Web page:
There has been a lot of activity with the Platypus in the past week.
The female near my hide has been emerging from her den most mornings and again late in the afternoon. She comes out for two or three dives and then retreats. She doesn’t travel far and before she comes out there is a lot of stirring of the water as she is probably rearranging the plug of earth she has at the entrance of her den. I think she is mainly just getting wet to keep the moisture in the nest as the eggs and young Puggles need to be kept moist. She probably feeds a little on her outings, but at this stage she is probably relying on the reserves in her tail to supply the rich milk she exudes from her belly for the Puggles to grow.
The real activity has been from two males. I noticed the female going towards the den and there was quite a commotion not far away. Two Platypus were fighting near the edge of the creek and water was splashing everywhere. It went on for only a few minutes and then one swam along the surface at high speed up the creek. A few seconds later the other followed. It was very unusual to see three Platypus at the same time as they are usually very solitary animals. While I am pretty sure the female now has hatched her eggs, it appears the males are still searching out mates. Unlike the females the males swim very quickly in large hops of about 30 metres, mostly on the surface with a long bow wave. The females make several dives about 45 seconds apart with a stream of bubbles showing where they are feeding. The dives travel only a few metres and they are easy to trace with their bubble stream.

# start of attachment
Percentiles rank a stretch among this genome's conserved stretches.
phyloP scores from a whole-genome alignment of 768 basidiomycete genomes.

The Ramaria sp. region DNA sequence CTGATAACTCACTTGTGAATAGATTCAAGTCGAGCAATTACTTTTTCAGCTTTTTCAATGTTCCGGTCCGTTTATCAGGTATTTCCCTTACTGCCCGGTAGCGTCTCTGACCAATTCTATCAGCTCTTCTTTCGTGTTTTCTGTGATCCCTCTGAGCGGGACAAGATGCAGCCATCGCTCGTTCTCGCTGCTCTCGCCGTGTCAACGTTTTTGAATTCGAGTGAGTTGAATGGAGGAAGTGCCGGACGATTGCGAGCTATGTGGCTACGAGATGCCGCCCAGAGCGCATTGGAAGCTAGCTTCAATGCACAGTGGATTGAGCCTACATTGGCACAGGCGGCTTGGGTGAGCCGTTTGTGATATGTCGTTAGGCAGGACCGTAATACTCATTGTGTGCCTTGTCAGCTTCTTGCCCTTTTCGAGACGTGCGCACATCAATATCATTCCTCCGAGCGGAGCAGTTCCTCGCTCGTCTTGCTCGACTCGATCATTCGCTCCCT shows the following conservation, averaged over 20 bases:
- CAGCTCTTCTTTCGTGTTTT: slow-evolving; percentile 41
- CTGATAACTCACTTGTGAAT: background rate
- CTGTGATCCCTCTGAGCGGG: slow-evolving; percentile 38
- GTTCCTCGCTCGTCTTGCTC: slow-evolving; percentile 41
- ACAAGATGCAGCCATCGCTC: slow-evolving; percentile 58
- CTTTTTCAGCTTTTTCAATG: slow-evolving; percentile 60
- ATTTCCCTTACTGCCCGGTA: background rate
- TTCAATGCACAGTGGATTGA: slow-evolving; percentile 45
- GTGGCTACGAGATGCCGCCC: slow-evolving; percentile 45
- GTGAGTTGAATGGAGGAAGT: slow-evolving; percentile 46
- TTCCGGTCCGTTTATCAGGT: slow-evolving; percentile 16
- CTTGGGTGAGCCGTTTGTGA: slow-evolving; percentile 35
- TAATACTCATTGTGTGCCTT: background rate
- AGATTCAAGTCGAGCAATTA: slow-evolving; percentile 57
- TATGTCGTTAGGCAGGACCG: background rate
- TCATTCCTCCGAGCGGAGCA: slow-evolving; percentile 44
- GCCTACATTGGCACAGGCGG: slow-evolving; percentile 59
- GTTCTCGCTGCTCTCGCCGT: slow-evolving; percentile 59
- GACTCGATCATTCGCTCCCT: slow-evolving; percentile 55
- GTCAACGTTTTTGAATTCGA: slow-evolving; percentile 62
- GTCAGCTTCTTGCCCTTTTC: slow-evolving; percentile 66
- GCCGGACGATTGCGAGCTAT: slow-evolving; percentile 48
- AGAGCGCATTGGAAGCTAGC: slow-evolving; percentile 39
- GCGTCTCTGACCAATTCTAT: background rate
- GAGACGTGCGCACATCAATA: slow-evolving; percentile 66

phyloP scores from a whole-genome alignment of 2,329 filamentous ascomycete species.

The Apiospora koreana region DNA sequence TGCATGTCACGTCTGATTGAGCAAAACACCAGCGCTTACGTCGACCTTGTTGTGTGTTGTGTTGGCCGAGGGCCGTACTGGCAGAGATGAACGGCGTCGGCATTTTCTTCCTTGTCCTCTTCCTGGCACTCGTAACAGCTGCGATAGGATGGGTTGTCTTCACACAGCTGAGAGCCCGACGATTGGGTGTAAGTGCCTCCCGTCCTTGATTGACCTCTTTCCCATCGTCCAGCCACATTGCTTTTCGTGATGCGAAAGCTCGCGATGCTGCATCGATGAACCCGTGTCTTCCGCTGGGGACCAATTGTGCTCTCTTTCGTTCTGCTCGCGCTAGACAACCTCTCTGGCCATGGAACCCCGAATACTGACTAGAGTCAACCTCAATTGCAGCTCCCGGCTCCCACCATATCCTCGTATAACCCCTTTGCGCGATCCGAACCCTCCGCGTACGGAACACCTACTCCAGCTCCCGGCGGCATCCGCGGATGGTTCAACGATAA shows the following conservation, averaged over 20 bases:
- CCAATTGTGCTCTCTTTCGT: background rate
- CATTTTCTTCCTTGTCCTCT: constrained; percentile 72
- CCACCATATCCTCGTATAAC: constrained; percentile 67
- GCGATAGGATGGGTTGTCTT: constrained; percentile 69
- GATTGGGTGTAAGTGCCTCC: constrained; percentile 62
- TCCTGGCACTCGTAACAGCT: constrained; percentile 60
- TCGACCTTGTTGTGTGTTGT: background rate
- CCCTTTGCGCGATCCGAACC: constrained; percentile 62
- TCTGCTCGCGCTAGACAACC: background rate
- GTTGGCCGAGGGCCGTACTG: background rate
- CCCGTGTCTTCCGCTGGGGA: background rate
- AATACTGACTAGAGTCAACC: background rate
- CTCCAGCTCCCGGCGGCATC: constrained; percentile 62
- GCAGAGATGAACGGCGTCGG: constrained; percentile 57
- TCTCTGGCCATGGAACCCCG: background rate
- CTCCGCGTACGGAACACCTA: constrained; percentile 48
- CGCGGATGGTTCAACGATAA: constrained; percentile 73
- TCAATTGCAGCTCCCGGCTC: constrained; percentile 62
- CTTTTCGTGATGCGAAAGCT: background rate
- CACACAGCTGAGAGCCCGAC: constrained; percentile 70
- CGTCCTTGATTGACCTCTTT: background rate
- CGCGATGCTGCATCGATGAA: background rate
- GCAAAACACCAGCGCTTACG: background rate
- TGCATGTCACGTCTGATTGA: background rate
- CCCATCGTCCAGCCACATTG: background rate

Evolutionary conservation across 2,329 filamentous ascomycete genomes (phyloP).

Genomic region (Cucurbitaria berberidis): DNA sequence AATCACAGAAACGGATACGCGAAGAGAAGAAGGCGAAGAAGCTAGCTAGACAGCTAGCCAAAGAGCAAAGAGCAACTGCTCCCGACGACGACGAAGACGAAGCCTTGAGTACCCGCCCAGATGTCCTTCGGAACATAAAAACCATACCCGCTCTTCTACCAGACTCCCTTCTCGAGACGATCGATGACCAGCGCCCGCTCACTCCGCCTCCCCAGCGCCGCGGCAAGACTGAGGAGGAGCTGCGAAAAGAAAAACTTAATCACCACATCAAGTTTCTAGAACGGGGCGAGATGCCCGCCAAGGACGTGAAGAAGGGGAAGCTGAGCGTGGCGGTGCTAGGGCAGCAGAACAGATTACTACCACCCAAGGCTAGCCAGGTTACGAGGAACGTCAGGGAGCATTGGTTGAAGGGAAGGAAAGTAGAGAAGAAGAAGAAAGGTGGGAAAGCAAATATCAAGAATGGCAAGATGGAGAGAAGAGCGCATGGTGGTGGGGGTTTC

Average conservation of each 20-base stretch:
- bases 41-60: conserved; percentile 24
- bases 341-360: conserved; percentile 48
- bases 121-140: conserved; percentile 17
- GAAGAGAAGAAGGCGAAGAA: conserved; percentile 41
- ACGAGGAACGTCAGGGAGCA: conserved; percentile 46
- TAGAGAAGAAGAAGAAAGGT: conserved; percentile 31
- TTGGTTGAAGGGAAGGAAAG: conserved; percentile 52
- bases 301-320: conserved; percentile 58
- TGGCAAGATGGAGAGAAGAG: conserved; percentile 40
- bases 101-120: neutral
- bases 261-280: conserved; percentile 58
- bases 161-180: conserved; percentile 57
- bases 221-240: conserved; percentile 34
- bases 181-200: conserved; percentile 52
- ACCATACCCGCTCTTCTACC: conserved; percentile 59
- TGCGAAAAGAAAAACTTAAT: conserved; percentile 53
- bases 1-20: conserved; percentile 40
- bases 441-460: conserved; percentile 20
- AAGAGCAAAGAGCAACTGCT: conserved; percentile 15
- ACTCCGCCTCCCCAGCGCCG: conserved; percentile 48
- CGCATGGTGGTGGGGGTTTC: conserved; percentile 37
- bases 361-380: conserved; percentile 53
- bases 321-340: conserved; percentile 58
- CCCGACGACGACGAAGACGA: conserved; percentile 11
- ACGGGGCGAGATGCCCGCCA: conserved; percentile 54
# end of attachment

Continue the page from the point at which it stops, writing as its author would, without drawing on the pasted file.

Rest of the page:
All up I think we have 5 Platypus in the two large pools along our property and it will be interesting to see how many are sighted in the MCCG Platypus Survey in September. The males cover a kilometre or two of the creek and use several dens in different places so there is no guarantee they will be around our area in the survey.
Two Azure Kingfishers have been taking turns at digging out a nesting hole directly opposite my main hide. They do check out several possibilities, but this pair look serious about this hole behind a group of roots sticking out of the bank.
For more information on previous annual Platypus Surveys click here
Text and photos by Ed Frazer.